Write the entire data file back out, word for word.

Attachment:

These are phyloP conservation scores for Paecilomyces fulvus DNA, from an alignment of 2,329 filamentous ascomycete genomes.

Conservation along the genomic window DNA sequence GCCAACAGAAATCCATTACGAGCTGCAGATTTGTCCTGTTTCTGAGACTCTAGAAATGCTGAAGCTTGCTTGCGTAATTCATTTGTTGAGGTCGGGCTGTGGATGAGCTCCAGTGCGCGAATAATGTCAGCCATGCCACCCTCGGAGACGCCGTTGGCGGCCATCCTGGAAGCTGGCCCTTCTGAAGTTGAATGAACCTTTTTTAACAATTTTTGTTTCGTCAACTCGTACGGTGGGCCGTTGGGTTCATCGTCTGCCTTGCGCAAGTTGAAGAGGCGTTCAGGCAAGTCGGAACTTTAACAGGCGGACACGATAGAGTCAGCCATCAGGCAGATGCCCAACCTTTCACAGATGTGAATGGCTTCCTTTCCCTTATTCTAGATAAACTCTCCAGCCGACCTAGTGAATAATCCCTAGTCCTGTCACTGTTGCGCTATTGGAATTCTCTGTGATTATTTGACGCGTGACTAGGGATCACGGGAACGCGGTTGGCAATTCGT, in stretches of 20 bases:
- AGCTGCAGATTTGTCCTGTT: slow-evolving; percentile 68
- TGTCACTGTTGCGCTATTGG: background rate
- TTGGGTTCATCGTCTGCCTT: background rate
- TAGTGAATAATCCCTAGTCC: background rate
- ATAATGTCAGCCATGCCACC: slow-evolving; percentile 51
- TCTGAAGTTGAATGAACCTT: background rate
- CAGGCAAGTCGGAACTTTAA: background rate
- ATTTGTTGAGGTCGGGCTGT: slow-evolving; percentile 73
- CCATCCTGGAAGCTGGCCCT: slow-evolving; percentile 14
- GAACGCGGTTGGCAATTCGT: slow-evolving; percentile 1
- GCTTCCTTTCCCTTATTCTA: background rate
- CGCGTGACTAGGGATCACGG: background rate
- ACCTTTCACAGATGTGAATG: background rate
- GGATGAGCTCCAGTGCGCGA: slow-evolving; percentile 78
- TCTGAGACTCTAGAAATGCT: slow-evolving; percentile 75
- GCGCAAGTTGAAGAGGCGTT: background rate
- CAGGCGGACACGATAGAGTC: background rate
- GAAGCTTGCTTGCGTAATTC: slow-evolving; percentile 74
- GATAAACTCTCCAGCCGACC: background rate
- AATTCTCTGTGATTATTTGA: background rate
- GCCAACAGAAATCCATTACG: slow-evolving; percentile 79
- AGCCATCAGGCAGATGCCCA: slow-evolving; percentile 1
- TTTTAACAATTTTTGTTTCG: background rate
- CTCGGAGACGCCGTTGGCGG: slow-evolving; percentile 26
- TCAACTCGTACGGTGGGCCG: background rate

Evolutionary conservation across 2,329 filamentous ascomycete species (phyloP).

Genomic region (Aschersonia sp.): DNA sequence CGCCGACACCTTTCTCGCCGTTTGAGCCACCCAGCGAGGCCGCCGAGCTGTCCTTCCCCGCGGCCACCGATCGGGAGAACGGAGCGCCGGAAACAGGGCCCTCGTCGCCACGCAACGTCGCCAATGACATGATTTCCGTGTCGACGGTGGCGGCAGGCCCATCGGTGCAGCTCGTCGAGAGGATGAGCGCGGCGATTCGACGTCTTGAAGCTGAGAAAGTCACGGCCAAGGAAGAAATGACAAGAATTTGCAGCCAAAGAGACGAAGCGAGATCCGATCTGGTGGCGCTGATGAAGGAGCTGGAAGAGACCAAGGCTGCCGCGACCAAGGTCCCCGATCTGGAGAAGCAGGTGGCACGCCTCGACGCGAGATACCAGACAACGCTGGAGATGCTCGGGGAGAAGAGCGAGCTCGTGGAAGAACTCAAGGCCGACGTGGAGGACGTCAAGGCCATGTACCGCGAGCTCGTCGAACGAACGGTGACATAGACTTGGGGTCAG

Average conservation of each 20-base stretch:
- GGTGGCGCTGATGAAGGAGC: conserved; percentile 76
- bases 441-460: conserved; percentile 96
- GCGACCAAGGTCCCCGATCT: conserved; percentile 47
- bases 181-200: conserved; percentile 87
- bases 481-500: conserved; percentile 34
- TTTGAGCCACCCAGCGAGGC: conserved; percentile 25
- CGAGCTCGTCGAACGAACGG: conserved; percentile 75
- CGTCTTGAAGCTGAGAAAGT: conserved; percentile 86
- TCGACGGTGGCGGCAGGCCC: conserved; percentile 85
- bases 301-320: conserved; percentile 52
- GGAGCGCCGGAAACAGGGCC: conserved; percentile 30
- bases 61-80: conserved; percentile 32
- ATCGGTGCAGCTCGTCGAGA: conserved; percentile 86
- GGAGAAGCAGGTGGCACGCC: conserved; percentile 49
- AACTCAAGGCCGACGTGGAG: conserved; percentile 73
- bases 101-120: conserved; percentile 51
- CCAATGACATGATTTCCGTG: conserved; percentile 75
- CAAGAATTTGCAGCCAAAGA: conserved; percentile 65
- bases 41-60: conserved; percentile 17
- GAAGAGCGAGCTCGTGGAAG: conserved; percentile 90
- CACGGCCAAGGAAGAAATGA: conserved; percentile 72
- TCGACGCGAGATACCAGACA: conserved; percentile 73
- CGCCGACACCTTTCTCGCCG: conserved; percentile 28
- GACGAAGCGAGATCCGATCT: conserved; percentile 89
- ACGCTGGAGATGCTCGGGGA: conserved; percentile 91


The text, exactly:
These are phyloP conservation scores for Paecilomyces fulvus DNA, from an alignment of 2,329 filamentous ascomycete genomes.

Conservation along the genomic window DNA sequence GCCAACAGAAATCCATTACGAGCTGCAGATTTGTCCTGTTTCTGAGACTCTAGAAATGCTGAAGCTTGCTTGCGTAATTCATTTGTTGAGGTCGGGCTGTGGATGAGCTCCAGTGCGCGAATAATGTCAGCCATGCCACCCTCGGAGACGCCGTTGGCGGCCATCCTGGAAGCTGGCCCTTCTGAAGTTGAATGAACCTTTTTTAACAATTTTTGTTTCGTCAACTCGTACGGTGGGCCGTTGGGTTCATCGTCTGCCTTGCGCAAGTTGAAGAGGCGTTCAGGCAAGTCGGAACTTTAACAGGCGGACACGATAGAGTCAGCCATCAGGCAGATGCCCAACCTTTCACAGATGTGAATGGCTTCCTTTCCCTTATTCTAGATAAACTCTCCAGCCGACCTAGTGAATAATCCCTAGTCCTGTCACTGTTGCGCTATTGGAATTCTCTGTGATTATTTGACGCGTGACTAGGGATCACGGGAACGCGGTTGGCAATTCGT, in stretches of 20 bases:
- AGCTGCAGATTTGTCCTGTT: slow-evolving; percentile 68
- TGTCACTGTTGCGCTATTGG: background rate
- TTGGGTTCATCGTCTGCCTT: background rate
- TAGTGAATAATCCCTAGTCC: background rate
- ATAATGTCAGCCATGCCACC: slow-evolving; percentile 51
- TCTGAAGTTGAATGAACCTT: background rate
- CAGGCAAGTCGGAACTTTAA: background rate
- ATTTGTTGAGGTCGGGCTGT: slow-evolving; percentile 73
- CCATCCTGGAAGCTGGCCCT: slow-evolving; percentile 14
- GAACGCGGTTGGCAATTCGT: slow-evolving; percentile 1
- GCTTCCTTTCCCTTATTCTA: background rate
- CGCGTGACTAGGGATCACGG: background rate
- ACCTTTCACAGATGTGAATG: background rate
- GGATGAGCTCCAGTGCGCGA: slow-evolving; percentile 78
- TCTGAGACTCTAGAAATGCT: slow-evolving; percentile 75
- GCGCAAGTTGAAGAGGCGTT: background rate
- CAGGCGGACACGATAGAGTC: background rate
- GAAGCTTGCTTGCGTAATTC: slow-evolving; percentile 74
- GATAAACTCTCCAGCCGACC: background rate
- AATTCTCTGTGATTATTTGA: background rate
- GCCAACAGAAATCCATTACG: slow-evolving; percentile 79
- AGCCATCAGGCAGATGCCCA: slow-evolving; percentile 1
- TTTTAACAATTTTTGTTTCG: background rate
- CTCGGAGACGCCGTTGGCGG: slow-evolving; percentile 26
- TCAACTCGTACGGTGGGCCG: background rate

Evolutionary conservation across 2,329 filamentous ascomycete species (phyloP).

Genomic region (Aschersonia sp.): DNA sequence CGCCGACACCTTTCTCGCCGTTTGAGCCACCCAGCGAGGCCGCCGAGCTGTCCTTCCCCGCGGCCACCGATCGGGAGAACGGAGCGCCGGAAACAGGGCCCTCGTCGCCACGCAACGTCGCCAATGACATGATTTCCGTGTCGACGGTGGCGGCAGGCCCATCGGTGCAGCTCGTCGAGAGGATGAGCGCGGCGATTCGACGTCTTGAAGCTGAGAAAGTCACGGCCAAGGAAGAAATGACAAGAATTTGCAGCCAAAGAGACGAAGCGAGATCCGATCTGGTGGCGCTGATGAAGGAGCTGGAAGAGACCAAGGCTGCCGCGACCAAGGTCCCCGATCTGGAGAAGCAGGTGGCACGCCTCGACGCGAGATACCAGACAACGCTGGAGATGCTCGGGGAGAAGAGCGAGCTCGTGGAAGAACTCAAGGCCGACGTGGAGGACGTCAAGGCCATGTACCGCGAGCTCGTCGAACGAACGGTGACATAGACTTGGGGTCAG

Average conservation of each 20-base stretch:
- GGTGGCGCTGATGAAGGAGC: conserved; percentile 76
- bases 441-460: conserved; percentile 96
- GCGACCAAGGTCCCCGATCT: conserved; percentile 47
- bases 181-200: conserved; percentile 87
- bases 481-500: conserved; percentile 34
- TTTGAGCCACCCAGCGAGGC: conserved; percentile 25
- CGAGCTCGTCGAACGAACGG: conserved; percentile 75
- CGTCTTGAAGCTGAGAAAGT: conserved; percentile 86
- TCGACGGTGGCGGCAGGCCC: conserved; percentile 85
- bases 301-320: conserved; percentile 52
- GGAGCGCCGGAAACAGGGCC: conserved; percentile 30
- bases 61-80: conserved; percentile 32
- ATCGGTGCAGCTCGTCGAGA: conserved; percentile 86
- GGAGAAGCAGGTGGCACGCC: conserved; percentile 49
- AACTCAAGGCCGACGTGGAG: conserved; percentile 73
- bases 101-120: conserved; percentile 51
- CCAATGACATGATTTCCGTG: conserved; percentile 75
- CAAGAATTTGCAGCCAAAGA: conserved; percentile 65
- bases 41-60: conserved; percentile 17
- GAAGAGCGAGCTCGTGGAAG: conserved; percentile 90
- CACGGCCAAGGAAGAAATGA: conserved; percentile 72
- TCGACGCGAGATACCAGACA: conserved; percentile 73
- CGCCGACACCTTTCTCGCCG: conserved; percentile 28
- GACGAAGCGAGATCCGATCT: conserved; percentile 89
- ACGCTGGAGATGCTCGGGGA: conserved; percentile 91